Shark Myth—Sharks Have Poor Vision

Whitetip, Blacktip, Porbeagle

Whitetip, Blacktip, Porbeagle

Sharks actually have sharp eyesight. Here’s three reasons why sharks have good, if not impressive, vision:

Sharks have great night vision.
A shark’s eyes are about 10 times more sensitive to light than our own. Like cats and other nocturnal animals, they owe this sensitivity to a mirror-like membrane behind their retinas called the tapetum lucidum. Light is reflected off the tapetum lucidum, back to the photoreceptors in the retina, effectively reusing and thus doubling the amount of light that reaches the eye’s photoreceptors. This is why sharks are so adept at hunting after dark, even with only starlight to illuminate the ocean. Because of their high sensitivity to light, sharks have also evolved a way to avoid being blinded in bright light conditions. They have mobile pigment cells in their eyes called melanoblasts. Melanoblasts cover the tapetum lucidum when light levels get too intense. It’s kinda like wearing those Transitions brand eyeglasses that darken or lighten in response to light levels.

Sharks have a high flicker fusion rate.
When light strikes the retina of an eye, it initiates a series of chemical and electrical reactions that ultimately trigger a nerve impulse. The brain translates this nerve impulse into a visual image. The frequency at which an intermittent light stimulus is perceived as a steady image is called the flicker fusion rate. Humans have a flicker fusion rate of about 24 images per second, while sharks have a flicker fusion rate of about 45 images per second. It’s our comparatively low flicker fusion rate that allows the swiftly moving frames of a film to appear as a moving image. If a shark were to watch a movie, it’d see a rapid-fire slide show of distinct still images. A shark’s higher flicker fusion rate keeps objects in its surroundings from blurring together while it swims at high speeds and also enables it to detect the movements of quick prey.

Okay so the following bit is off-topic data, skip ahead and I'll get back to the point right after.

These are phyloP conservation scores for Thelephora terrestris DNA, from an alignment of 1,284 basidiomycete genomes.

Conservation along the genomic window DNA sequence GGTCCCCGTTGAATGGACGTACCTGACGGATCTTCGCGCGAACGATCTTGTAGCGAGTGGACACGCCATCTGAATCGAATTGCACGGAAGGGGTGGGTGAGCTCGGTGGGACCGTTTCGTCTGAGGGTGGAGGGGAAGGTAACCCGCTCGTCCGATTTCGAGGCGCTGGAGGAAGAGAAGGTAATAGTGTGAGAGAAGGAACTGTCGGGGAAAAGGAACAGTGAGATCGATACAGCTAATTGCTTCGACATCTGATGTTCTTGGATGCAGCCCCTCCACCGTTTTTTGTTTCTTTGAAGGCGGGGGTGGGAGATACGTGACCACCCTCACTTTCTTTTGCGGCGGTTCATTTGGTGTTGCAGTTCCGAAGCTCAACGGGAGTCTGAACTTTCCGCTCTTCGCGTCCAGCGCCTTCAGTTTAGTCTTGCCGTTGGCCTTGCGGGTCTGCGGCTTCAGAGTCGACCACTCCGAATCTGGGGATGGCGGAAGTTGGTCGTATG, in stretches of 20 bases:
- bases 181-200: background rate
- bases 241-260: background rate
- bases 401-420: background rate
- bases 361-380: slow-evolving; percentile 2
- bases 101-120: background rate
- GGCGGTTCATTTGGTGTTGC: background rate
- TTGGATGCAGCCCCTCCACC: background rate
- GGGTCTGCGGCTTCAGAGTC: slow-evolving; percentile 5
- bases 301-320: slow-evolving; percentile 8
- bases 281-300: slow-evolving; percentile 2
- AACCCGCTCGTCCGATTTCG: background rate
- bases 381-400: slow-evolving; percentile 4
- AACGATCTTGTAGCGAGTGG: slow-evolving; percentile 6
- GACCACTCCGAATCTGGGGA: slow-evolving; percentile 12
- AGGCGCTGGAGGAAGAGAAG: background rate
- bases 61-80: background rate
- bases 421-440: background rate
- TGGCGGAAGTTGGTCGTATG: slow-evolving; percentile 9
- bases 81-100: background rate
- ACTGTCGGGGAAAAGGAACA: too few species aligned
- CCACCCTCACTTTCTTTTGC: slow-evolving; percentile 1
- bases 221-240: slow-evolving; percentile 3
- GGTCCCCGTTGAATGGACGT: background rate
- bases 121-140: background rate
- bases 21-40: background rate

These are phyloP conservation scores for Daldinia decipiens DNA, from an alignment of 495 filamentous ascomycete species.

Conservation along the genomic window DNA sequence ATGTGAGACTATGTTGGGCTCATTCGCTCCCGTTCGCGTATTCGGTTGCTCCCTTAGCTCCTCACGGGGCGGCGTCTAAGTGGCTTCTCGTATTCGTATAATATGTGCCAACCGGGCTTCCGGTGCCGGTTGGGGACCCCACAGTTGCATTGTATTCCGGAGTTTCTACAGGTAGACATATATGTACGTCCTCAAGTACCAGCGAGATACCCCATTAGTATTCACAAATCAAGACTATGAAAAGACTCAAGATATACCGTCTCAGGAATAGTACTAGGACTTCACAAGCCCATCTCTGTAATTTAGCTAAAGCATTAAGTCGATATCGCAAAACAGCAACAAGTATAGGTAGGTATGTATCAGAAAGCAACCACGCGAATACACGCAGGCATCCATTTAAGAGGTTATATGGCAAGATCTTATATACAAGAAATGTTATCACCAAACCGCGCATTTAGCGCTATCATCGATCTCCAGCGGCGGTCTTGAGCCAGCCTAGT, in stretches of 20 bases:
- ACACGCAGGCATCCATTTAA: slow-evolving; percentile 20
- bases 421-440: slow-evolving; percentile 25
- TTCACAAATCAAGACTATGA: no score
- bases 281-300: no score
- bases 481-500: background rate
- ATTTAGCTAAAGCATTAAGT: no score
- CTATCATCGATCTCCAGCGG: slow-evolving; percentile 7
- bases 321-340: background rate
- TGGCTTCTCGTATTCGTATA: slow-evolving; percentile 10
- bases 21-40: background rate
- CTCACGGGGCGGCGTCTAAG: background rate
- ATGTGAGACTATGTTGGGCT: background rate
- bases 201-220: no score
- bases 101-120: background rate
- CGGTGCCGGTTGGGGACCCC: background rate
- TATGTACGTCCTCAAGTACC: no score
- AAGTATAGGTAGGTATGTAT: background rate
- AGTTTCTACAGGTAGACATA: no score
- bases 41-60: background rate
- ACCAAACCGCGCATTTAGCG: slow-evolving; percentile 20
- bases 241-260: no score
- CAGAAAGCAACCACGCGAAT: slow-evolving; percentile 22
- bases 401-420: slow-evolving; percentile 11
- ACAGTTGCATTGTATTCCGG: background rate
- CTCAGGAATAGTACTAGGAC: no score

Sharks can see color and details.
In the past few decades, biologists have discovered that almost all sharks have the two typical types of photoreceptors: rods and cones. Rods are adept at detecting contrast and movement and can operate under low light levels. Cones excel at discerning fine details and color in brighter light conditions.

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